We posed some questions to the Council Leader Adam McVey following the announcement that the Outline Business Case has now been developed for approval by the council next month. This means that the tram will, if agreed by the councillors, extend to Newhaven by 2022.
— Edinburgh Reporter (@EdinReporter) August 8, 2017
The cost will be £165.2 million. So our first question was this:
TER : HOW WILL IT BE PAID FOR?
Councillor McVey : “Essentially the test we set out as the SNP Group at the recent council elections and other parties did also was to make sure that if we progressed with tram extension it does not put the council under any additional financial pressure.
“We’re developing a business case that relies on a contribution from our other transport company Lothian Buses, and also makes sure that the revenue from the patronage from people using the tram is enough to sustain the borrowing that we will need to carry out the extension.
TER : You’re projecting that there will be a doubling in the number of passengers across the whole line. At the moment there is about 6 million a year and the projection is that there will be about 13 million a year. How does that work out? How will there suddenly be so many new passengers?
Councillor McVey : Leith is the most densely populated area in the whole of Scotland. There’s a huge number of people who need to get around the city.
“I think the thing the tram is good at is high capacity public transport. That is what it is. It is for 9 o’clock in the morning and five o’clock at night when it is trying to move vast numbers of people around our city.
“Delivering it to the highest densely populated area in Scotland will create a ready-made customer base for tram.
“If you look at the business assumptions that were made in the first case, in the revised business case which ended the current line at York Place, we are not only hitting those expectations but we are beating them.
“We’ve made sure that the process that we’ve continued with is a conservative one. We are hoping that these estimates to go forward, and this is what our business case is based on, are not ambitious one that will leave the city having to pay a deficit.
“These are conservative assessments of the numbers that could be involved to make sure that when we go forward with tram, if we go forward with tram the process is as robust as possible.
TER : Why is it going to take so long to complete this line?
“We are being cautious and conservative in our approach and that is what I think the people of Edinburgh expect. We got into a massive ‘fuddle’ in this city over the first incarnation of the tram. We weren’t prepared.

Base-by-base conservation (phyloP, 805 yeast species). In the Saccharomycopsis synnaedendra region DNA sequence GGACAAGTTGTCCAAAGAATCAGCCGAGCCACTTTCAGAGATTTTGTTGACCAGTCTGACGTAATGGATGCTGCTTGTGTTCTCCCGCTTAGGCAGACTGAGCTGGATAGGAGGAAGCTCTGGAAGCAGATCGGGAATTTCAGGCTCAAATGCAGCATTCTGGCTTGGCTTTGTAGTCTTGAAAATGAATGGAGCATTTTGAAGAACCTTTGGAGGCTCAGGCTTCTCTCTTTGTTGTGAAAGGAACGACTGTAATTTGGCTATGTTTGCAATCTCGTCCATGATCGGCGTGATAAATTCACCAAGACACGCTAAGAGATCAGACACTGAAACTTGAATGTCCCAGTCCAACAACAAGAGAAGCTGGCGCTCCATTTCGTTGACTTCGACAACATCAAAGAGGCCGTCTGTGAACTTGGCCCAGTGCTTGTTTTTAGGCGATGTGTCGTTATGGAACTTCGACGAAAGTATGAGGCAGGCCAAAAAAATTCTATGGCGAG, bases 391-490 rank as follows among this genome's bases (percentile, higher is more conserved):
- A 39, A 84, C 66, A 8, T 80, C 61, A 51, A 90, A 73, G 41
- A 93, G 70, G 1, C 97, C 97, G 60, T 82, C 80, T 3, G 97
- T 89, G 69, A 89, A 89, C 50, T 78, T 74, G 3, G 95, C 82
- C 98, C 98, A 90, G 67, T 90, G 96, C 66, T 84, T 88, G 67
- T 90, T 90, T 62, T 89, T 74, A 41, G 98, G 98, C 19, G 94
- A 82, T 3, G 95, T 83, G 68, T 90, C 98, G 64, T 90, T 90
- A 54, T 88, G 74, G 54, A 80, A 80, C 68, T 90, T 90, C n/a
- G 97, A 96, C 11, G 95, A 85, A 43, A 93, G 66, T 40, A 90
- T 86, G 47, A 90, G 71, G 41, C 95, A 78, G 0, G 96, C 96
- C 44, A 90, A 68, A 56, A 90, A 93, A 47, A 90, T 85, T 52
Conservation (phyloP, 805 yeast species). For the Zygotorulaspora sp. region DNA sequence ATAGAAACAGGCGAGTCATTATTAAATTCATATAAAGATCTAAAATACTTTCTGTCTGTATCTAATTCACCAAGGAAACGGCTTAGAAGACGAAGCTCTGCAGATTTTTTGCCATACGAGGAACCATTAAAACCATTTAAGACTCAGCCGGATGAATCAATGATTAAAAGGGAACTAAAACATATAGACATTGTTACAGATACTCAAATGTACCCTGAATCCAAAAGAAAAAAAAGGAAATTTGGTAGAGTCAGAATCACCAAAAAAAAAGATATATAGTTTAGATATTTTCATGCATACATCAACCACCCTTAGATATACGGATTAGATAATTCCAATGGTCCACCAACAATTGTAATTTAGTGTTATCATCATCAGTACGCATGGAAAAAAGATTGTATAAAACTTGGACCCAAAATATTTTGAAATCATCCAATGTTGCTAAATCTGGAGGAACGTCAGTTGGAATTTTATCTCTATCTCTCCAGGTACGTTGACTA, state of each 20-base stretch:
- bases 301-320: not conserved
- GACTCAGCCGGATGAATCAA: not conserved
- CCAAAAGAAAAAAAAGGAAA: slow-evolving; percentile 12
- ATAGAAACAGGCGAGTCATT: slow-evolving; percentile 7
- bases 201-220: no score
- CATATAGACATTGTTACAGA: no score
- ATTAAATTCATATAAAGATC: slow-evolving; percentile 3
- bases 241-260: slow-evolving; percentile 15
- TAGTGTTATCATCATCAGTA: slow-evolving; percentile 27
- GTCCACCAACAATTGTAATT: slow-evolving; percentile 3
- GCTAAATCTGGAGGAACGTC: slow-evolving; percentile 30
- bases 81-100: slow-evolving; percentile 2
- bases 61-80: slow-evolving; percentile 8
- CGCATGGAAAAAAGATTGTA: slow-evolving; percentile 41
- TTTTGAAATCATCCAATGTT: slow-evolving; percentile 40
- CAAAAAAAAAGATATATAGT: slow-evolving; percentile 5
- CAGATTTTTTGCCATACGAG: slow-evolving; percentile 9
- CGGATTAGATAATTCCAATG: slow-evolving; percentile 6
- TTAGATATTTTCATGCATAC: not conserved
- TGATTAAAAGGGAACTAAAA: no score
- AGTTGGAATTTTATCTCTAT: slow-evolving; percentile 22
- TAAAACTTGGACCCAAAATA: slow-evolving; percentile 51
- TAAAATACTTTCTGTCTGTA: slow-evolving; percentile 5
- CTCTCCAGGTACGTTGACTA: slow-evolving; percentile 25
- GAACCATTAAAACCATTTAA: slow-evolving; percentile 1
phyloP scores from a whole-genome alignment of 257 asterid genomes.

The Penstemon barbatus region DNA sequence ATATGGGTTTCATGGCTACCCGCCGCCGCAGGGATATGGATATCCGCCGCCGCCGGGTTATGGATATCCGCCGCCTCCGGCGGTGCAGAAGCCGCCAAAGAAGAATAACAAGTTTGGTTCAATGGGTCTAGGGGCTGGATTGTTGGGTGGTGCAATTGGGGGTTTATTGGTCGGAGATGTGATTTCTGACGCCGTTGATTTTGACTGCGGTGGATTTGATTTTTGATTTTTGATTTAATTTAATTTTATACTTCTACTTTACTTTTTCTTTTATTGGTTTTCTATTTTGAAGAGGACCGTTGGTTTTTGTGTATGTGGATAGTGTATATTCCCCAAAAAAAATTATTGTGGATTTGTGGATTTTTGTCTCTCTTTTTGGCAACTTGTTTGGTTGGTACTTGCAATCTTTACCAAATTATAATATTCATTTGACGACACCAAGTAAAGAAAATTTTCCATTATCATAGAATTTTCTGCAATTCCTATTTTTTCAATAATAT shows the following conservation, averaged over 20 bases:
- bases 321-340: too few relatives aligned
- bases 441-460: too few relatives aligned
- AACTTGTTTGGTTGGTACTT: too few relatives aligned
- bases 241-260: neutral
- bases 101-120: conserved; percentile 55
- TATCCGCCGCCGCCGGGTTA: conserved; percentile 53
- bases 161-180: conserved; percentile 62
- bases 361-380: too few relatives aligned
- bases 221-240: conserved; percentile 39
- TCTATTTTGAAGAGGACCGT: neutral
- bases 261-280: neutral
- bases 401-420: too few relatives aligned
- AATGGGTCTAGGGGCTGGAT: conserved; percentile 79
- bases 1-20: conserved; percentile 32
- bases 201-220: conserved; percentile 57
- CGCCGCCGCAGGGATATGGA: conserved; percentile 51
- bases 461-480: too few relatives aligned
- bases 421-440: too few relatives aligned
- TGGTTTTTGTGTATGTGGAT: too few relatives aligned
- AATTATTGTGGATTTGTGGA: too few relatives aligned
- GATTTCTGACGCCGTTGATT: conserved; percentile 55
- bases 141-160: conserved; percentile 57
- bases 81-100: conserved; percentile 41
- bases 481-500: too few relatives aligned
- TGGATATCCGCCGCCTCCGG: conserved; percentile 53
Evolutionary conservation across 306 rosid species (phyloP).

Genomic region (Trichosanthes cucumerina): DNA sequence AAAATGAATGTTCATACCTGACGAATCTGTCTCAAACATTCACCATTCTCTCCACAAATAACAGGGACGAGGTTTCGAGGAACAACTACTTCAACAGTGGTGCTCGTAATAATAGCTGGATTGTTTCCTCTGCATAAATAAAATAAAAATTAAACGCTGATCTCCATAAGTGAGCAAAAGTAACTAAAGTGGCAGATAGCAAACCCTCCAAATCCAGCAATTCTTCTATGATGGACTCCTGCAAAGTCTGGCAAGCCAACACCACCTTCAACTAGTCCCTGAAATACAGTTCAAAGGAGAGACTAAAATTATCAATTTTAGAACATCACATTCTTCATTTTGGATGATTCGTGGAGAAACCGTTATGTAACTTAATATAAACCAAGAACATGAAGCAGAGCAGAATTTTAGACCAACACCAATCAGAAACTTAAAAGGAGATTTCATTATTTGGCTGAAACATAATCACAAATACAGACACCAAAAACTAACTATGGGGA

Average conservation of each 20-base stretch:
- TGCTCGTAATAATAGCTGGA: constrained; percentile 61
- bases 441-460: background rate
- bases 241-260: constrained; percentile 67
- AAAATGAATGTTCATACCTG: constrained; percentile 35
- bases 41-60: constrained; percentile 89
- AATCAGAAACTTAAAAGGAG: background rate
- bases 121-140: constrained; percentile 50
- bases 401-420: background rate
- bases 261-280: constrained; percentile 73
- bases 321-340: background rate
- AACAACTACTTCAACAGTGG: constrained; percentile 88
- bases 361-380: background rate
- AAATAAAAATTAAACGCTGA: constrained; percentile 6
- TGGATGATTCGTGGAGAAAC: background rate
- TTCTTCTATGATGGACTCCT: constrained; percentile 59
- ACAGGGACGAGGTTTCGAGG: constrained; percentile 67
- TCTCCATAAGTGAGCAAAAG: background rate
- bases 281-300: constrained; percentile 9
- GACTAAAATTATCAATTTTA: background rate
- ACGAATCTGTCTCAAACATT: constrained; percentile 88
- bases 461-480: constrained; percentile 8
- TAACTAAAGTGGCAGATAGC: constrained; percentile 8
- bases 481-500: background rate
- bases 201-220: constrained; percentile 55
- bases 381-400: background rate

“We did not spend enough time planning. We spent more time on site. We are trying to make sure we spend the planning time that we have correctly that we make that as long as, frankly, it needs to be.
“If it needs to be longer then we’ll postpone it and make it longer because the important thing is when we are on site when we put that first shovel in the ground and start creating disruption for people, that that is the time we are really interested in making sure that the disruption is kept to an absolute minimum.”
TER: Are we definitely going to get an extension to the tram line?
Councillor McVey : No. Right now councillors from all parties are going through the business case page by page, number by number, line by line.
“We won’t progress with the tram extension if we don’t think that this business case is as robust as it needs to be.”
“The people of Edinburgh deserve us to behave in that way. I think even if we go forward from now all we will be doing is putting out a tender and asking companies that can come and build us an extension to come and bid for that extension work.
“Again there will be another decision that we need to take after that process is concluded to make sure that the assumptions we have in the business case over cost, disruption, over a whole host of elements of this project, are holding true, or as my eternal optimist is always hoping that things are better than we have anticipated in the business case.
“If we can get better than anticipated and we have made the decision on that basis then at that point in October 2018 we will progress with the tram extension and at that point it will be a definite.”
As to whether his own political group is definitely committed to the tram project the Council Leader and leader of the SNP Group was clear : “We agree with the tram project in principle.
“Economically we think it makes sense. In terms of transport it makes sense.
“We can’t just keep on putting more and more buses on Princes Street. It doesn’t work as a model. We have a hugely successful city. It’s a growing city and we need to cater for that.
“We need to make sure that people who are moving to North Edinburgh, to Leith, to the centre, to the west have an effective and efficient way of getting around.
“The vast majority of the time that is bus but for these high density population corridors we need a mass transit solution, and for us that mass transit solution is tram. We just need to make sure the business case is as robust as the idea.”